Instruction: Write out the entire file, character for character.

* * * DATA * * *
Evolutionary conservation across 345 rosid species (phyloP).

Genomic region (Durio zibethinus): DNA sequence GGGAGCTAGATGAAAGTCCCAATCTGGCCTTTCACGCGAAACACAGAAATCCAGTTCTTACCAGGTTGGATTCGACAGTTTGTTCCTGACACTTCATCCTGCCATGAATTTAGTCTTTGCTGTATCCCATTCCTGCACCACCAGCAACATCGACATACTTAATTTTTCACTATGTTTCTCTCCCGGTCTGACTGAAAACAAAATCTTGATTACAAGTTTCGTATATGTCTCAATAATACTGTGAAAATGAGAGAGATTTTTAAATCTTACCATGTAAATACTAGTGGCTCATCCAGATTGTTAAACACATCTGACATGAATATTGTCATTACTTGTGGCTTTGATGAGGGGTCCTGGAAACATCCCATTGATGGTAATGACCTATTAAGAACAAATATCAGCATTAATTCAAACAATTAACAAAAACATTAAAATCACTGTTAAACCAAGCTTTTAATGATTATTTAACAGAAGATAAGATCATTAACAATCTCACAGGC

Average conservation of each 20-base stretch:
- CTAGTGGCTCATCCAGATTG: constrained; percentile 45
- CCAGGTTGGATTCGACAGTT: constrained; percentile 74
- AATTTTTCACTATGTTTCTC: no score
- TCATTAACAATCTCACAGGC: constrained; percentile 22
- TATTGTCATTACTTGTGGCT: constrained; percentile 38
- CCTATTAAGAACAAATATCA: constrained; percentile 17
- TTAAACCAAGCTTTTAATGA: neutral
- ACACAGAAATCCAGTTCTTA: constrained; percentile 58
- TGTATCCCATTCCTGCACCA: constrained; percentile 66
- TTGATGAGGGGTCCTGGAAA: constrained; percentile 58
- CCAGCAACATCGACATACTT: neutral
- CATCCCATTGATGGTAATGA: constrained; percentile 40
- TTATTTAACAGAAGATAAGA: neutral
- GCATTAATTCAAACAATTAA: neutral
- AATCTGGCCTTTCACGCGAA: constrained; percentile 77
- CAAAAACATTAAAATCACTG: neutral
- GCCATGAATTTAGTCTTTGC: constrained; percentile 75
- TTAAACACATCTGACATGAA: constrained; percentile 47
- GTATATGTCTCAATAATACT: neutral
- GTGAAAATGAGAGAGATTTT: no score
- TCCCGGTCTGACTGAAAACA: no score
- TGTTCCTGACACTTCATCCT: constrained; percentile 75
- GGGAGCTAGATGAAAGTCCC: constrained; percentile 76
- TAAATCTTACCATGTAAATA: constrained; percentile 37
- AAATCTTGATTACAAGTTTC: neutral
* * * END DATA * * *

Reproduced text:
Evolutionary conservation across 345 rosid species (phyloP).

Genomic region (Durio zibethinus): DNA sequence GGGAGCTAGATGAAAGTCCCAATCTGGCCTTTCACGCGAAACACAGAAATCCAGTTCTTACCAGGTTGGATTCGACAGTTTGTTCCTGACACTTCATCCTGCCATGAATTTAGTCTTTGCTGTATCCCATTCCTGCACCACCAGCAACATCGACATACTTAATTTTTCACTATGTTTCTCTCCCGGTCTGACTGAAAACAAAATCTTGATTACAAGTTTCGTATATGTCTCAATAATACTGTGAAAATGAGAGAGATTTTTAAATCTTACCATGTAAATACTAGTGGCTCATCCAGATTGTTAAACACATCTGACATGAATATTGTCATTACTTGTGGCTTTGATGAGGGGTCCTGGAAACATCCCATTGATGGTAATGACCTATTAAGAACAAATATCAGCATTAATTCAAACAATTAACAAAAACATTAAAATCACTGTTAAACCAAGCTTTTAATGATTATTTAACAGAAGATAAGATCATTAACAATCTCACAGGC

Average conservation of each 20-base stretch:
- CTAGTGGCTCATCCAGATTG: constrained; percentile 45
- CCAGGTTGGATTCGACAGTT: constrained; percentile 74
- AATTTTTCACTATGTTTCTC: no score
- TCATTAACAATCTCACAGGC: constrained; percentile 22
- TATTGTCATTACTTGTGGCT: constrained; percentile 38
- CCTATTAAGAACAAATATCA: constrained; percentile 17
- TTAAACCAAGCTTTTAATGA: neutral
- ACACAGAAATCCAGTTCTTA: constrained; percentile 58
- TGTATCCCATTCCTGCACCA: constrained; percentile 66
- TTGATGAGGGGTCCTGGAAA: constrained; percentile 58
- CCAGCAACATCGACATACTT: neutral
- CATCCCATTGATGGTAATGA: constrained; percentile 40
- TTATTTAACAGAAGATAAGA: neutral
- GCATTAATTCAAACAATTAA: neutral
- AATCTGGCCTTTCACGCGAA: constrained; percentile 77
- CAAAAACATTAAAATCACTG: neutral
- GCCATGAATTTAGTCTTTGC: constrained; percentile 75
- TTAAACACATCTGACATGAA: constrained; percentile 47
- GTATATGTCTCAATAATACT: neutral
- GTGAAAATGAGAGAGATTTT: no score
- TCCCGGTCTGACTGAAAACA: no score
- TGTTCCTGACACTTCATCCT: constrained; percentile 75
- GGGAGCTAGATGAAAGTCCC: constrained; percentile 76
- TAAATCTTACCATGTAAATA: constrained; percentile 37
- AAATCTTGATTACAAGTTTC: neutral